As the tiny house was being built, Nancy said her mission was to make sure everyone was well-fed — meals became David’s favorite part of the summer.
“We had people for dinner at our dinner table,” Nancy said. “The fewest was probably eight, but we had 14 to 20 people, and that was Dave’s time to hold court. That was time for him to tell snarky jokes and to just have some banter with the folks that were here.”
The tiny house was built on an 18-foot trailer and is about 7 feet wide with a back porch, Peter said. To celebrate the place so many people helped David design and build, the community gathered for a ribbon cutting ceremony and a tiny open house for “Dave’s Place.”
“I was going to paint a pair of hedge shears gold, for big scissors,” Peter said. “But that wasn’t appropriate (for a tiny house), so (David) used a pair of scissors from a Swiss Army knife to cut the ribbon.”
The color scheme of David’s tiny house was selected by David himself, who chose a kelly green stain for the interior wood, Peter said.
“Everybody looked at the stain samples and said, ‘We’re going to put that inside?’” Peter said. “The walls were green, it had a white ceiling in it and a laminate wood floor, a walnut colored floor, so it looks pretty homey.”
David was able to stay in his little house for several months, and it now serves as a place for his siblings and guests to stay when they visit, Nancy said.
“It was his place,” Nancy said. “It built a sense of community, it helped the rest of us feel like we were able to do something, and I truly believe that contributed to him living — not just surviving, but living — for five months after his prognosis was so poor.”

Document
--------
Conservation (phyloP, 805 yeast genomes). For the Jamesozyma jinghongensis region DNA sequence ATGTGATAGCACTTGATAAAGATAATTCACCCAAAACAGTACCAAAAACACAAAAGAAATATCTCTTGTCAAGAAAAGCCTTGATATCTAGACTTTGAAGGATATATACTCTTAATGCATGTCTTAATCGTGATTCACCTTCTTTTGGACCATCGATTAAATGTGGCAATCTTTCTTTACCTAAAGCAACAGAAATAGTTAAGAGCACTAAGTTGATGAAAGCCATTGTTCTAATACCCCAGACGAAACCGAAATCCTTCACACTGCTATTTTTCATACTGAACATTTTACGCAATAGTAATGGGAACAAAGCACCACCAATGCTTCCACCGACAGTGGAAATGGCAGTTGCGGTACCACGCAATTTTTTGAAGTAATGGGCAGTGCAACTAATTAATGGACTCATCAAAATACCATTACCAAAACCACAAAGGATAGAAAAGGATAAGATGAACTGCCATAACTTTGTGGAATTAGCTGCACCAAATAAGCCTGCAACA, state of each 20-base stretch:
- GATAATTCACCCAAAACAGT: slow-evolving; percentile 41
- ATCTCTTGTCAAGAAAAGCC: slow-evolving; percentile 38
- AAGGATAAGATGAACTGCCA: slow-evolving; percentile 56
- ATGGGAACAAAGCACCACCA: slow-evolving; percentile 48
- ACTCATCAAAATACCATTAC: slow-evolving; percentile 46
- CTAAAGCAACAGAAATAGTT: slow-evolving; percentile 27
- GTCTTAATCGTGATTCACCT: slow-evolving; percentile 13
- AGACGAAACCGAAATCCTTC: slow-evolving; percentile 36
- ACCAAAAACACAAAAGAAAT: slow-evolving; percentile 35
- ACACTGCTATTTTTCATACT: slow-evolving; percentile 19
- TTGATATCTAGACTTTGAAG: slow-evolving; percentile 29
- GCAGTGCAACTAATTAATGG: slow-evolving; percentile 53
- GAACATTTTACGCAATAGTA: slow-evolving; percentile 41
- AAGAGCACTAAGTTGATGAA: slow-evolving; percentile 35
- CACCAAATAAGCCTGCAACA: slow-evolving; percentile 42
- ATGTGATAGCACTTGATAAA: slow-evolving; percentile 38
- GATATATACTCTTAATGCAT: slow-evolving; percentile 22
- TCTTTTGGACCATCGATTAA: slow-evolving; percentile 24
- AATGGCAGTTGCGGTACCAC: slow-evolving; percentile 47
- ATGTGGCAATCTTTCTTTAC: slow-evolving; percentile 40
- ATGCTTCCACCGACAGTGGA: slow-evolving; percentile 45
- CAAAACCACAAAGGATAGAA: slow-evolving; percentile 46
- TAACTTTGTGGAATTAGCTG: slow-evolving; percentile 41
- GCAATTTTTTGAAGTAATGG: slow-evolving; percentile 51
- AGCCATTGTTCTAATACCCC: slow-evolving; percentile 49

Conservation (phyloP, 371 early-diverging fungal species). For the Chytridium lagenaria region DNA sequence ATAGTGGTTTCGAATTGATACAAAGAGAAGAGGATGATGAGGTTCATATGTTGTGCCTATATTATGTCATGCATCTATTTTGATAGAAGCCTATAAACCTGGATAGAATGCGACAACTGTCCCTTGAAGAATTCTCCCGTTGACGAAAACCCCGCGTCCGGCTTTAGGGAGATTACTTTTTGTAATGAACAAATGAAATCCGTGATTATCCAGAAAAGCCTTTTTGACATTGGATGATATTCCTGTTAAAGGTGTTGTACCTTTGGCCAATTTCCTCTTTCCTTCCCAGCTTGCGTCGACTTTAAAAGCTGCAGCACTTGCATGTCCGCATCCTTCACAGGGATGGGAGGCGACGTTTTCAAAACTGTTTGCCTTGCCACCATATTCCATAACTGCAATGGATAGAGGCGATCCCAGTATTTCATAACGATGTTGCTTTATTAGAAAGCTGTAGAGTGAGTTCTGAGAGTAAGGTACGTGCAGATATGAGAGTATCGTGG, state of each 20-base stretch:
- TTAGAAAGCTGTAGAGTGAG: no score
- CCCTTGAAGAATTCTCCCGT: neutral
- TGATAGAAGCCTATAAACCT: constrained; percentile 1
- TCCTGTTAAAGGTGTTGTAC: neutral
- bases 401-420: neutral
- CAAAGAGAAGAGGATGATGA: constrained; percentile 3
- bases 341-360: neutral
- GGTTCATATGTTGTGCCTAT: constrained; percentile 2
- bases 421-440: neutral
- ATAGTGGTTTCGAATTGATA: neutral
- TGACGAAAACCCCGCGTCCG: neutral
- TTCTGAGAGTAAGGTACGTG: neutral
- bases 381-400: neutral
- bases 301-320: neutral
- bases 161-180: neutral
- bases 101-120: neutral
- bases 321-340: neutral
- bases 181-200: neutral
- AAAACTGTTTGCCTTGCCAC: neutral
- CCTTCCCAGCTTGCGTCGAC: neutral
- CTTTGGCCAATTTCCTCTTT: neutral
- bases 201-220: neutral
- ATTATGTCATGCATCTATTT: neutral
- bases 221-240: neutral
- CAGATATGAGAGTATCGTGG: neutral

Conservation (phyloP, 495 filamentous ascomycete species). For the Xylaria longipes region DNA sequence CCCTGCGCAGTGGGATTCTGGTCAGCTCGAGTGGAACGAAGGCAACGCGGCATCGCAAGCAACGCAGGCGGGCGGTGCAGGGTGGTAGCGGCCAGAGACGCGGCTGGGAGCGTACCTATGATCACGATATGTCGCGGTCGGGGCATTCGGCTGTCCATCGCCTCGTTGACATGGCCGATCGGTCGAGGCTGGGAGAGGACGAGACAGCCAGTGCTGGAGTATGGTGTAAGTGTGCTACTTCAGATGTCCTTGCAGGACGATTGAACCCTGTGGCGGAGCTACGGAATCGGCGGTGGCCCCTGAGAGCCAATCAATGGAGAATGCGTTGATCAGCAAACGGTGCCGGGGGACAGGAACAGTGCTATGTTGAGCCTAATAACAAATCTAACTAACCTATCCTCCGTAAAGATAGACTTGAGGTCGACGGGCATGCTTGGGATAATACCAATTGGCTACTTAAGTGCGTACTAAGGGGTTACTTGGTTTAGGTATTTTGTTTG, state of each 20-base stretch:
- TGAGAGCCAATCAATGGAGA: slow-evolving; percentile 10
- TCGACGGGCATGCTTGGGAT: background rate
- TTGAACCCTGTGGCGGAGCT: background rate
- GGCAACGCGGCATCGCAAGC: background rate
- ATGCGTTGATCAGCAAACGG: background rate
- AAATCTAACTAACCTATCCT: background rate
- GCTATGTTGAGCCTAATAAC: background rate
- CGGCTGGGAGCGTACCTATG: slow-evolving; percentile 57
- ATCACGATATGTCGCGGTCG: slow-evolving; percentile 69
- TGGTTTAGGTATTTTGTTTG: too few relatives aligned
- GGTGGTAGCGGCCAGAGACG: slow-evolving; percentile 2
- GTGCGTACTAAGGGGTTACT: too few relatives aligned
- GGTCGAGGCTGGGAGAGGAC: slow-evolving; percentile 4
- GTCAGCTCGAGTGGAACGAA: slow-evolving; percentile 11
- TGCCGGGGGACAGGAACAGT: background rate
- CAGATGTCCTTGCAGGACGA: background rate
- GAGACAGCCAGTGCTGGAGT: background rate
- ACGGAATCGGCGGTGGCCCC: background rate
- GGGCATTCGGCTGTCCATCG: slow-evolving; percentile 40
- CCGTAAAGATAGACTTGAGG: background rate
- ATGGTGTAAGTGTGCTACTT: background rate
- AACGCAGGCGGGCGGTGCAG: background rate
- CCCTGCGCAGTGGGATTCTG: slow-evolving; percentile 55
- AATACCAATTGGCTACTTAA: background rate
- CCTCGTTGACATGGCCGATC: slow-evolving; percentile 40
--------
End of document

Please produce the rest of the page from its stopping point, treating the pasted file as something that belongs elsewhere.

While David was at Children’s Hospital of Philadelphia in June, David told his mom he wanted to have a contra dance as part of his funeral.
Contra, a community-oriented folk dance, has been offered as an Allegheny course as well as a community event in Meadville, typically hosted by Rachel O’Brien, contra step caller and Allegheny professor of geology, and TOPPISH, a local Irish and Scottish folk band.
The Shipe family organized a contra dance for David over the summer and planned a second dance for Nov. 18, 2018.
“As it turns out, David died on Nov. 9, and we knew we would have to have his funeral on a Saturday because of the number of people who were coming from out of town, so that put his funeral on Nov. 17,” Nancy said. “And that contra dance had been scheduled two months earlier for the very next day.”
David took a contra dance course his first year at Allegheny and was required to write a contra dance as part of an assignment, Peter said. David’s dance was performed to the music of TOPPISH as the final steps of the Nov. 18 dance.
Nancy recalled, “We had the contra dance, and it wasn’t until then that I actually thought what a compassionate man he was, to give us permission, while we’re grieving, to dance and to laugh.”
When they think of David, Nancy and Peter said, they think of his smile. A smile they saw as he sailed the A.J. Meerwald, as he became a teacher and friend to Alleghenians, as his community gathered to build one tiny house and as he rocked in his rocking chair, wearing his favorite hat, on the porch of Dave’s Place.
“He was always looking out for somebody else, all the time,” Torrance said. “He was the embodiment of all the reasons you want to be a good person.”